Saturday, January 7, 2017

Nicholas Sarwark Replies

The chairman of the Libertarian Party offered a reply to my comments on his interview with Marc Clair:

Nicholas Sarwark January 6, 2017 at 5:01 AM

If you would like further clarification on my position, it's available here.

Libertarianism preferences the individual rights over state control. When a government violates individual rights, the libertarian position is on the side of the individual. This remains the case whether the government is Federal, state, or local.

Dr. Paul's position on DOMA and the Marriage Protection Act sides with governments violating the individual rights of their citizens and is thus not libertarian.

I replied as follows:

Thank you for the link and comments. I will watch the video in the next day or so and offer further thoughts on this then.

In the meantime, your clarifying statement does not move me. Decentralization of political power means more choice; we don't get perfect in a world occupied by humans, so the next best thing is more political choice. There is nothing more libertarian than this when it comes to our political life.

As for Dr. Paul, in 2008 and 2012 he ran as a republican, not a libertarian; this point was ignored by both you and Marc in the interview. Had he run as a libertarian he would have received criticism from me for the handful of positions such as those you cite. However, even as a republican, he ran on a more libertarian position than did the recent Johnson / Weld ticket.

It is OK to say you are after votes; with this as the criteria you could get Bernie Sanders on the ticket in four years. It will be a gold mine.

Since then, I have listened to the interview.  (NB: Words in italics below are his; I do not have a transcript and do not want to take the time for verbatim quotes.)

Sarwark is not helping his case.  His negative statements regarding state’s rights has nothing to do with state’s rights – he is complaining about a specific law passed.  This is entirely its own issue – why mix it up with state’s rights. 

He recognizes the value for liberty of state’s rights – his entire experience with marijuana legalization in Colorado is offered.  So why say state’s rights is not libertarian?  The laws passed may or may not be libertarian, but at least there are 50 chances for gaining some freedom as opposed to one chance.  State’s rights is a tool, nothing more; it can be used for good or bad.  For sure, it always offers more choice.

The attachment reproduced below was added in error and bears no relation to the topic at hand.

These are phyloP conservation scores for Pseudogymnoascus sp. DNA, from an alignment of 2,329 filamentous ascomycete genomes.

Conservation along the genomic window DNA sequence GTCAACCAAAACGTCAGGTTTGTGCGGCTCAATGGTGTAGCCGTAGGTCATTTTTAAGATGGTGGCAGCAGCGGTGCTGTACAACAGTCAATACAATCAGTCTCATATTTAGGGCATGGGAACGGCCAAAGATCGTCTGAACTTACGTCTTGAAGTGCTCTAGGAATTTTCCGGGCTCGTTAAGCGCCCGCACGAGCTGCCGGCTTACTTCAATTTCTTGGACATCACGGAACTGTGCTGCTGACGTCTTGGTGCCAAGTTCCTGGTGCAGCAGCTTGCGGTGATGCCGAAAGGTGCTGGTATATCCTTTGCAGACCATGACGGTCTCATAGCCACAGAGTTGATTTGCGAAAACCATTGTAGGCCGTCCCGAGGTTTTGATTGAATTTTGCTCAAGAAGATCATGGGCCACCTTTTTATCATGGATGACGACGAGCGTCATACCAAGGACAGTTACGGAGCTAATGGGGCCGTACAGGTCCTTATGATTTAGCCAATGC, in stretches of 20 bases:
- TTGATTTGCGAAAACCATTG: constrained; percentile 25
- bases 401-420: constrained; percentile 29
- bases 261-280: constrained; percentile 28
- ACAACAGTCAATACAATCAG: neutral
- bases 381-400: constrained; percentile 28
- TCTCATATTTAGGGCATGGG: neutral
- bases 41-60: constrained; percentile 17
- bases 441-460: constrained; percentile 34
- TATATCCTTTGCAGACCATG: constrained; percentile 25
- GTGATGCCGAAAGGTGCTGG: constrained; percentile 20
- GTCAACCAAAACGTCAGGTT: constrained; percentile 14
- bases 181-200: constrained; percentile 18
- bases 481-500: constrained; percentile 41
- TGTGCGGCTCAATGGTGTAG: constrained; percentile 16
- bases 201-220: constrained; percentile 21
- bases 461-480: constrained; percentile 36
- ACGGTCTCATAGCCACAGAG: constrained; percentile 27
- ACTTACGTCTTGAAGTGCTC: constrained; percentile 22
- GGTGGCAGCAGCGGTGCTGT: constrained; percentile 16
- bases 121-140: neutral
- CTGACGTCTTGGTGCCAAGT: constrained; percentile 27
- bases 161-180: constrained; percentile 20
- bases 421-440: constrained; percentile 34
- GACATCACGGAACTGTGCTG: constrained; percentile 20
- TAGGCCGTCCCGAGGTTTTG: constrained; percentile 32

It cannot be denied: more choice equals more possibilities for liberty – more liberty for the individual; more possibilities for finding community with those who hold similar values.  Ideally, we would have a world where every individual (I say family, but no need to get into this now) has choice regarding his political and social life (within the framework of the NAP).  State’s rights is a tool that offers nothing more than being one step closer to this ideal.  Prove this wrong, Nicholas.

For this reason, state’s rights is a libertarian issue.

When you are talking about using state’s rights to discriminate against people.

But this isn’t what you said in the interview with Marc Clair.  You said state’s rights is not a libertarian position.  By your own words, it depends how the power is used, not the source of the power.

Libertarianism in theory is decentralization in practice.  There is no way around this.  State’s rights is decentralization in practice.  Ergo….


 Now, time for something new; talk about a whopper:

Libertarianism is about the platinum rule – treat others the way they want to be treated.

In the spirit of remaining polite, I will not say the first (or second, third, fourth or fifth) thing that comes to mind.  Let’s just say…positive rights and no private property is the result of this worldview.


  1. It's getting pretty hard to call myself a libertarian without conjuring mental images of the LP clown car.

  2. Wow. Just ... wow.

    "We have now sunk to a depth at which restatement of the obvious is the first duty of intelligent men." - George Orwell

  3. From Bogart:
    I can't get my head around the futile goal to get as many votes for President as possible. The issue is obvious: The number of votes one requires for President is completely dependent on where one gets those votes with two exceptions and those exceptions are from small states.

    So by their logic, Ron Paul and John Kasich both were more successful at running for President in the General Election than the Libertarian Candidates AND THEY WERE NOT RUNNING.

  4. Almost through the third day and no response from Sarwark. My guess is he won't respond, but I'll keep checking. On the specific claim that state's rights is non-libertarian, I'd like to see him engage debate. Only because as the LP Chair, I think his coming to terms with decentralization as good can work to change the LP platform, even if he doesn't agree with the idea of state's rights per se.